Zodiac A2 5.7

 
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El Capitan


Yosemite Valley, California USA


Trip Report
Sign from the Zodiac
Monday November 11, 2013 6:19pm
Has anyone else encountered an unfortunate turn of events on a climb due to the unplanned release of a twist lock carabiner? My partner and I thought we were going to have an uneventful ascent of the Zodiac last weekend, but instead encountered a mechanical error. (Of course there were human ways to prevent this error.) Read the trip report on my blog below. Please feel free to comment if you have any experience with the same mistake/error.

http://wavehaven.wordpress.com/2013/11/09/sign-from-the-zodiac/

Adam Long scopes the next inverted hook move on the Zodiac
Adam Long scopes the next inverted hook move on the Zodiac
Credit: Miss B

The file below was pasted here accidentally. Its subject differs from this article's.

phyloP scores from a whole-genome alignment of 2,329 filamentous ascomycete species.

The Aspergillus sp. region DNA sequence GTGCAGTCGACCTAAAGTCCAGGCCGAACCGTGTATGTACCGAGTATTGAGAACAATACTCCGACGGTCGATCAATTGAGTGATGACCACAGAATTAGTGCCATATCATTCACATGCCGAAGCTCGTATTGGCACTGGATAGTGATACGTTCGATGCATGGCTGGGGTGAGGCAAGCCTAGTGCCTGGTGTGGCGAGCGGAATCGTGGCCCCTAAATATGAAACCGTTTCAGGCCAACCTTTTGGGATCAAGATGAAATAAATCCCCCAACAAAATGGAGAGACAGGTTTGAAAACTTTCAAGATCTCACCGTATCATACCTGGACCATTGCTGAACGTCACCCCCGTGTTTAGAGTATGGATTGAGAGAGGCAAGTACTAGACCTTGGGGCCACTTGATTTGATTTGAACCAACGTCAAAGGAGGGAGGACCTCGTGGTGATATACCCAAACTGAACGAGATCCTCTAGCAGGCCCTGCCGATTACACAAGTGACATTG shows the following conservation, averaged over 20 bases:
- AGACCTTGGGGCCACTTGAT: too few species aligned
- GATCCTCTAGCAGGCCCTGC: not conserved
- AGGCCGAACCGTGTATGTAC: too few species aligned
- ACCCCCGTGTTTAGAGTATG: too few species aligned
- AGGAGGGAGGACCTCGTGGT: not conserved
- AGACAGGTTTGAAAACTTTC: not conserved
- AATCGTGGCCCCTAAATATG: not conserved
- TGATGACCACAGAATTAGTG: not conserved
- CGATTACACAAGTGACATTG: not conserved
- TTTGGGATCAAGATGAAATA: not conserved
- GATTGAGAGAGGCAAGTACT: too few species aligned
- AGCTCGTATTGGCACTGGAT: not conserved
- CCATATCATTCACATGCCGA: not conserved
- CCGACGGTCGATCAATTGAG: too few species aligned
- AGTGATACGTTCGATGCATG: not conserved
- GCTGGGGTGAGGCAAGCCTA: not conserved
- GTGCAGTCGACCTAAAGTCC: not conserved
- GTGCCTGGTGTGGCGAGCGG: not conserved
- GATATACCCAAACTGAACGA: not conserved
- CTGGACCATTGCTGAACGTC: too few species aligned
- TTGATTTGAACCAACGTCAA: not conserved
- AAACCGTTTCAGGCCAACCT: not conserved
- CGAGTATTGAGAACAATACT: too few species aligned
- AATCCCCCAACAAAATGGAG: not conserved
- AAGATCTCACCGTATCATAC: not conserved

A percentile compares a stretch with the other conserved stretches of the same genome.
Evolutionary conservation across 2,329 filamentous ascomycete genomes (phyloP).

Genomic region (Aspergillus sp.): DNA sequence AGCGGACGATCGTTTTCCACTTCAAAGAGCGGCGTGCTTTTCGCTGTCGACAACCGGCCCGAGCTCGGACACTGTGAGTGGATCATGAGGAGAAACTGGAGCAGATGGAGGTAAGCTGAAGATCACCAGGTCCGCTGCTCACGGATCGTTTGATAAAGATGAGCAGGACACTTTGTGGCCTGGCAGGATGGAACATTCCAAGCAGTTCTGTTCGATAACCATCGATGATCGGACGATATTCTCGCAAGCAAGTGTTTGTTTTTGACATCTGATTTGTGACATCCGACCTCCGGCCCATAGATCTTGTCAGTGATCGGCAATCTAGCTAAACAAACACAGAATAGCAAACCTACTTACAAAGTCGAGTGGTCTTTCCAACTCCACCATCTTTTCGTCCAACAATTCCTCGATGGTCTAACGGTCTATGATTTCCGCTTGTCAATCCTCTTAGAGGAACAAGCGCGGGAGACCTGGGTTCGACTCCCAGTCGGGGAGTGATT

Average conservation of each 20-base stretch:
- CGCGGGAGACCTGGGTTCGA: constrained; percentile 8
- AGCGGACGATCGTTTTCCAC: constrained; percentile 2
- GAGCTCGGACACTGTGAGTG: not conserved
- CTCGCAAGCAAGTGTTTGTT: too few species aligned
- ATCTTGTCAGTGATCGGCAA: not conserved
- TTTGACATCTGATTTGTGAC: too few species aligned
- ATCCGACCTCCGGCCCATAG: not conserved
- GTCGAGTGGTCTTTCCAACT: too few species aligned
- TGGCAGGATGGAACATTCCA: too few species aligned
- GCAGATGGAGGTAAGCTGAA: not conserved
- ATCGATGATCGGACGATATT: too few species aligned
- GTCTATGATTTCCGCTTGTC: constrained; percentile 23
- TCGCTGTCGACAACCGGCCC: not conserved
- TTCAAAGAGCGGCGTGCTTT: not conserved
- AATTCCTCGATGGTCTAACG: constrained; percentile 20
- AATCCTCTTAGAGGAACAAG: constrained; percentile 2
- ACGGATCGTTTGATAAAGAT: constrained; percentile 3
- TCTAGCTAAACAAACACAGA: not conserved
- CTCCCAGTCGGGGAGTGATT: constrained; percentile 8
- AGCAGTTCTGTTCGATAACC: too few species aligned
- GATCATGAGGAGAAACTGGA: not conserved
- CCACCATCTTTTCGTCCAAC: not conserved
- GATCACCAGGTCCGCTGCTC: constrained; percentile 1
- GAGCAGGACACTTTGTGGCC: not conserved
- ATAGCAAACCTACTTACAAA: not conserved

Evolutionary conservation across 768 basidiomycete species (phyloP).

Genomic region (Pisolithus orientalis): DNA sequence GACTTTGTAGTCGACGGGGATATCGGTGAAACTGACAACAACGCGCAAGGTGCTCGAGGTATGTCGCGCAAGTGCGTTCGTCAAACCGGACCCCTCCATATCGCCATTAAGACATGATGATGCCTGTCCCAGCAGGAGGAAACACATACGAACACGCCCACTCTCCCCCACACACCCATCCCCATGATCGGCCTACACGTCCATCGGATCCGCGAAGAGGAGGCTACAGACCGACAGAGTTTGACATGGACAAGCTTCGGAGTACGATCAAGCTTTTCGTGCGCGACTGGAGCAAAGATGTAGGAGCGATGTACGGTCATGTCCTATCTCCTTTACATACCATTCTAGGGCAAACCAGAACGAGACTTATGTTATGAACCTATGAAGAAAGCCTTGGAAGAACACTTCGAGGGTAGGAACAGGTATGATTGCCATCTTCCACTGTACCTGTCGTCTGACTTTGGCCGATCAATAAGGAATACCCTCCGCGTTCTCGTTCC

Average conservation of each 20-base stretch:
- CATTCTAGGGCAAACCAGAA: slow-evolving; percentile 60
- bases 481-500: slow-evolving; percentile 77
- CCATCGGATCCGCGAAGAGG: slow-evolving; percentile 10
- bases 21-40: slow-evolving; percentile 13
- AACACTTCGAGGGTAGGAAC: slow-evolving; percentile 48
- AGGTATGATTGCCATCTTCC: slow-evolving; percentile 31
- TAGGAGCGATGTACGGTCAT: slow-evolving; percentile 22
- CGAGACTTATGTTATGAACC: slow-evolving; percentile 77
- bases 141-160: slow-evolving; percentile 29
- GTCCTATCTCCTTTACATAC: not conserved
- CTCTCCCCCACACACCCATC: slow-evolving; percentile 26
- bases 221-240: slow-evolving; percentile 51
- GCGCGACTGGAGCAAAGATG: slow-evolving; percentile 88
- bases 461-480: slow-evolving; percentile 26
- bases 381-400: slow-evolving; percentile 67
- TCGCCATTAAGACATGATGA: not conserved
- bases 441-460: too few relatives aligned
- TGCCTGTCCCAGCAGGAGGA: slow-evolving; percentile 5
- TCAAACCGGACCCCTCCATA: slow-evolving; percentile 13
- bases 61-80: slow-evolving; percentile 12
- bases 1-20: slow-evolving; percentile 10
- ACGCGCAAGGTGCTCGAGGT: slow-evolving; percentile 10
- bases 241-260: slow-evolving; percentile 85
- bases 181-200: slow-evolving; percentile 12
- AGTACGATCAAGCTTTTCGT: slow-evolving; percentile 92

Trip Report Views: 1,258
Miss B
About the Author
Miss B is a climber from Santa Cruz, CA.

Comments
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mtnyoung

Trad climber
Twain Harte, California
  Nov 11, 2013 - 07:03pm PT
Unfortunate event, but a good story.

And great writing!
Morgan

Trad climber
East Coast
  Nov 11, 2013 - 07:11pm PT
Wow, that's spooky. Me and two other friends are wary of a long-running Labor Day climbing curse. There have been whippers, and mechanical (car) epics on the Holiday. In one instance, on the climb MARIA DIRECT (5.9) in the Gunks, the belayer was using a twist-lock biner and a Figure 8 to belay. Some weird leverage of the 8 on the twist-lock (CLOG pearbiner) caused the rappel device (with the rope) to come off the belay carabiner!

One observation: It looks like the Black Diamond swivel is too small to accept the chosen biners without rubbing/shifting. You would either have to go with a larger swivel (e.g. Petzl Large) or downsize your carabiners to something with a thinner cross-section (e.g. BD Positron Locker), but who really knows exactly what happened.
Grippa

Trad climber
Salt Lake City, UT
  Nov 11, 2013 - 07:15pm PT
Scary, I'm just glad you guys are ok.
Melissa

Gym climber
berkeley, ca
  Nov 11, 2013 - 07:48pm PT
Sorry that happened to you guys. We came closer than I'd like to having the same experience when we were on it nearly a dozen years ago.